It is an irony. The holy month of Ramdan saw Islamic extremists claiming lives in various countries, including Bangladesh. Some of those accused of bombing in Bangladesh are said to be from top universities in Dhaka. They were “regular people” who hung “around cafes”, to quote Dhaka officials. And one is left wondering: What motivated them to join the terrorist outfit? Or what motivated those three girls from London to leave everything behind and join ISIS, last year? Tabish Khair’s latest book Jihadi Jane might provide some answers.
Jihadi Jane is a story of two Muslim friends, Ameena and Jamilla, who live in England. Jamilla comes from a family which believes that loud music, working women and things like that are un-Islamic. She wears a hijab. On the other hand, Ameena comes from a more liberal household. She moves out of her single, recently-divorced working mother’s home to her own flat. She smokes, wears jeans and is somewhat of a rebel at heart. However, through the book, one sees the gradual but unmissable transformation of Ameena as she immerses herself in reading the Holy book Quran, starts wearing lose clothes and covered. Jamila shifts in with her. The two decide to go to Syria to live a life ‘more Islamic’, without feeling awkward or like outsiders in England. Jamila decides to marry a Daesh fighter. Ameena decides to become a Jihadi bride.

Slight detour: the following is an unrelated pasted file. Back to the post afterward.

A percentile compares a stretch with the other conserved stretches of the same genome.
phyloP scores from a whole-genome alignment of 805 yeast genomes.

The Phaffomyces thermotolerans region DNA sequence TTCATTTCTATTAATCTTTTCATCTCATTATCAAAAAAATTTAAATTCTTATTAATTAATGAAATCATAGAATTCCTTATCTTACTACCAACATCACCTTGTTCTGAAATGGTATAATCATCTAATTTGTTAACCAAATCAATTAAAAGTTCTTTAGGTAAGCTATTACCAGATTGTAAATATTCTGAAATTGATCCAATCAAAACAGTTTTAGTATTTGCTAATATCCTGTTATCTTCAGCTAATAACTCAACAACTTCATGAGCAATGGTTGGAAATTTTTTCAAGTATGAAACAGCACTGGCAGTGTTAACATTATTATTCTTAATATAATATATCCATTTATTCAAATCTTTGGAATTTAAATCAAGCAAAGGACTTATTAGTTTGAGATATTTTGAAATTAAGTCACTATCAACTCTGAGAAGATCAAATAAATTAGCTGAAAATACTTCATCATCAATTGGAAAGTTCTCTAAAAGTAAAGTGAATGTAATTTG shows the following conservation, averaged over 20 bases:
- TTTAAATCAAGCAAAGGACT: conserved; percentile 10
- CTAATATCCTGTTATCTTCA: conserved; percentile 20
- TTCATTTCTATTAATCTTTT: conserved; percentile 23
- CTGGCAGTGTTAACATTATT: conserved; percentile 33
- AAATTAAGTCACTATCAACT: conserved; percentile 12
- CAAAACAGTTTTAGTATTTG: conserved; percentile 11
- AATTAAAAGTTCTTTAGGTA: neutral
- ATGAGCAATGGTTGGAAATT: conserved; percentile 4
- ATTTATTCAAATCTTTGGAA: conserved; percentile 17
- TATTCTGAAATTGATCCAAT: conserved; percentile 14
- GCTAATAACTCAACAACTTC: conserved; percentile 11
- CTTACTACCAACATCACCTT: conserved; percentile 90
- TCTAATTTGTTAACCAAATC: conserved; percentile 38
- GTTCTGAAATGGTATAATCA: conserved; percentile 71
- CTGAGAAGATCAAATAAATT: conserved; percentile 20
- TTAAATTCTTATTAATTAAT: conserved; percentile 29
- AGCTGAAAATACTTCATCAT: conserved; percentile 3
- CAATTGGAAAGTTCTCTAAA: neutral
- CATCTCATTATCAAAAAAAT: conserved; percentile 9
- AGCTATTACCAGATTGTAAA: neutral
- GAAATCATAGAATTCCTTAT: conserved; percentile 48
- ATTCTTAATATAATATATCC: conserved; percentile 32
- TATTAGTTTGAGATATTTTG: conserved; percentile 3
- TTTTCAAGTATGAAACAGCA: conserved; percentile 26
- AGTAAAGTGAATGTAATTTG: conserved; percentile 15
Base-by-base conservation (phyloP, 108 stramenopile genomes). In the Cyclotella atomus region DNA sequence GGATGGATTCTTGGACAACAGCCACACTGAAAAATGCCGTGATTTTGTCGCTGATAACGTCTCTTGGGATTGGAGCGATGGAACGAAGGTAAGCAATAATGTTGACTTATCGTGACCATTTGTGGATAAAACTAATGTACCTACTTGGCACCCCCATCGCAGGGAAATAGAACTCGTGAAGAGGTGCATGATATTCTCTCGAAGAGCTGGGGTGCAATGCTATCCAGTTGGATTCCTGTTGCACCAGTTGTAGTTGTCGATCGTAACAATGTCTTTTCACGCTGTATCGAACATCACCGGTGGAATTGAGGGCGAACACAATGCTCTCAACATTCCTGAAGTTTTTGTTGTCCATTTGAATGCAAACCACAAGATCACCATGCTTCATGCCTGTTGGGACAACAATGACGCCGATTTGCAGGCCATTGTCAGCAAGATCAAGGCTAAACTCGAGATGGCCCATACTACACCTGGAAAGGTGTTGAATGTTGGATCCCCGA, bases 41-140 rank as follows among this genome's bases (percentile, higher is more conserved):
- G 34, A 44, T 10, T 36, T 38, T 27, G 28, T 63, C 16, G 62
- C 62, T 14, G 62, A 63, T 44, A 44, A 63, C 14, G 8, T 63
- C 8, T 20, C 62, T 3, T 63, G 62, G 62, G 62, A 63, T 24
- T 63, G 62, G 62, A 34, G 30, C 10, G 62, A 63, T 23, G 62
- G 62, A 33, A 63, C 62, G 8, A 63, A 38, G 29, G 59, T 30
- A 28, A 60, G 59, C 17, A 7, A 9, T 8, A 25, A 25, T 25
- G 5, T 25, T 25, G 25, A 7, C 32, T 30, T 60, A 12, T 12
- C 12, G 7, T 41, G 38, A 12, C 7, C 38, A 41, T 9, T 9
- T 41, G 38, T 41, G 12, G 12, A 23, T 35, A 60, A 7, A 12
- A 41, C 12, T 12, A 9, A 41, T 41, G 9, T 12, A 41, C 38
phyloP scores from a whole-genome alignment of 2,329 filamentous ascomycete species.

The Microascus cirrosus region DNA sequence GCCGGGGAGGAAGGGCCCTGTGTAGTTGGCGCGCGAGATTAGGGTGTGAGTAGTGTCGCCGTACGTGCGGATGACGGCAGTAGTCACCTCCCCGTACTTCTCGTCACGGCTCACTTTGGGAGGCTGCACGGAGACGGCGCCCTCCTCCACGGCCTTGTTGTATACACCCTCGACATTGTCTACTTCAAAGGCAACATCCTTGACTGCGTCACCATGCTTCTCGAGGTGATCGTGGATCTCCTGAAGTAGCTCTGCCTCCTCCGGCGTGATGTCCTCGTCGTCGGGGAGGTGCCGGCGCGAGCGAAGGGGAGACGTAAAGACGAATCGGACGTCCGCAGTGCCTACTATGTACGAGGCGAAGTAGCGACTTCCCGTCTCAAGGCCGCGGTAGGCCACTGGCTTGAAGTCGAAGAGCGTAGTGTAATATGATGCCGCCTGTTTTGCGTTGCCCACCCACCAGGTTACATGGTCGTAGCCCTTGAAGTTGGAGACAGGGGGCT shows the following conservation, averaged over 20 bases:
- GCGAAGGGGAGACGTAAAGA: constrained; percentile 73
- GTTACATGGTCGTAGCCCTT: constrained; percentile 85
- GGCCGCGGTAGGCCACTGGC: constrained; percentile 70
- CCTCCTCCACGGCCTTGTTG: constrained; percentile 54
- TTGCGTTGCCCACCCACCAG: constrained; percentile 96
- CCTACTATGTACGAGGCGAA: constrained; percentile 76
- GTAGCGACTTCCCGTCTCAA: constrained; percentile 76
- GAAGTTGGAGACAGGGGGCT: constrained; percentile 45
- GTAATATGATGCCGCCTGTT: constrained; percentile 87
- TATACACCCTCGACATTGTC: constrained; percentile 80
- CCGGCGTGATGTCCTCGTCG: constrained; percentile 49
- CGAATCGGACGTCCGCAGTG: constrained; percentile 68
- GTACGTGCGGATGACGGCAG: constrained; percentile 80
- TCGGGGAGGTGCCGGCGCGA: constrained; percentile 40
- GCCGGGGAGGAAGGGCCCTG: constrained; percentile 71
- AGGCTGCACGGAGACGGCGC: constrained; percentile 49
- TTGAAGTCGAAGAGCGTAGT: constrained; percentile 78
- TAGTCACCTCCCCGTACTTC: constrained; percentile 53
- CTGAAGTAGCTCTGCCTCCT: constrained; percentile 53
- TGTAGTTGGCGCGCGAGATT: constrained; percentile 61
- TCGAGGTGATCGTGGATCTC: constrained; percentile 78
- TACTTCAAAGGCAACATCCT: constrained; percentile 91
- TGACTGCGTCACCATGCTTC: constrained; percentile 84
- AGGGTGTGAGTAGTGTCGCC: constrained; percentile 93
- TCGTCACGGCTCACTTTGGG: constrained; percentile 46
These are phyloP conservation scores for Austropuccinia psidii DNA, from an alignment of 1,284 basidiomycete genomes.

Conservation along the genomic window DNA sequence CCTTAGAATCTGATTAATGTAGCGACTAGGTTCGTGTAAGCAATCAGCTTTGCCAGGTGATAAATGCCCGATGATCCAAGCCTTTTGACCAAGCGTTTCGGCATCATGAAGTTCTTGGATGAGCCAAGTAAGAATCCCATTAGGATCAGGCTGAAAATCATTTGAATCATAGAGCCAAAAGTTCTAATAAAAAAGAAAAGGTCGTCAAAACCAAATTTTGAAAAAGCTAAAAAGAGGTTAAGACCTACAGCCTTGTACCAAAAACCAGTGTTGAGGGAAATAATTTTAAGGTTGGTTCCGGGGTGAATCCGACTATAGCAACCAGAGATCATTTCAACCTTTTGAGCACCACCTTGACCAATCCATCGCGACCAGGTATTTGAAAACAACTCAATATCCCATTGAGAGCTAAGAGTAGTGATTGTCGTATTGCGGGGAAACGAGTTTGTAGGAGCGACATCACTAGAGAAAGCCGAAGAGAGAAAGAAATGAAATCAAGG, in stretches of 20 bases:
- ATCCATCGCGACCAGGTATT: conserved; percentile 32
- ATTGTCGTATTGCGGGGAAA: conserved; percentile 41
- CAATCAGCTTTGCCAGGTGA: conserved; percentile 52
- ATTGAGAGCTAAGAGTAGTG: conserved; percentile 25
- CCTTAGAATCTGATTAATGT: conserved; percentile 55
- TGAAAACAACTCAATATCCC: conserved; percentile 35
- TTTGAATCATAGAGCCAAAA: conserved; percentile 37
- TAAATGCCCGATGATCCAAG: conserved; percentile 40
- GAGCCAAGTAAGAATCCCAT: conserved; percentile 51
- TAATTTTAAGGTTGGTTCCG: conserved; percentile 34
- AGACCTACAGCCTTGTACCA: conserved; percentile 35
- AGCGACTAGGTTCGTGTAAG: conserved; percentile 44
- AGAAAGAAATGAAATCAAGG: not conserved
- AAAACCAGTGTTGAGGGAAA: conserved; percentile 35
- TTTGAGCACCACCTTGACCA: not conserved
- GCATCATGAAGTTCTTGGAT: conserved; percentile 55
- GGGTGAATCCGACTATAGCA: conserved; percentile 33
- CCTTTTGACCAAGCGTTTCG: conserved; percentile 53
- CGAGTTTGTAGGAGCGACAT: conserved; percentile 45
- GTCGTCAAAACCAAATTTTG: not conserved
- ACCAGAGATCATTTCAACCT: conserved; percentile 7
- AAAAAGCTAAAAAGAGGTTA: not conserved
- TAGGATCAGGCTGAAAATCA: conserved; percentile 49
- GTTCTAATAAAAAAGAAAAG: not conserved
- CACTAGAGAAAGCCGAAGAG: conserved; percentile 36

However, once they reach Syria, they realise they had been cheated into thinking the fight is to preserve the religion or to preserve the Holy words or the ‘cause’. A series of brutal experiences, violence and the narrow notion of interpretation of religion, leaves them asking many questions about the intention and the path to achieve the ‘cause’. “Would Allah want this?” Jamilla is often seen asking herself. And she makes another valid point, “Who knows what Allah wants?” The two are now stuck! But one of them lives to tell the tale.
The thought-provoking book is a tragic, fictional story which might as well be true for many. The book helps to understand the process of brainwashing, the fanaticism and the ‘recruitment’ through social media employed by fanatics to lure vulnerable people. It also lays bare the horror of being a part of the terror gang. It’s heart-wrenching and painful.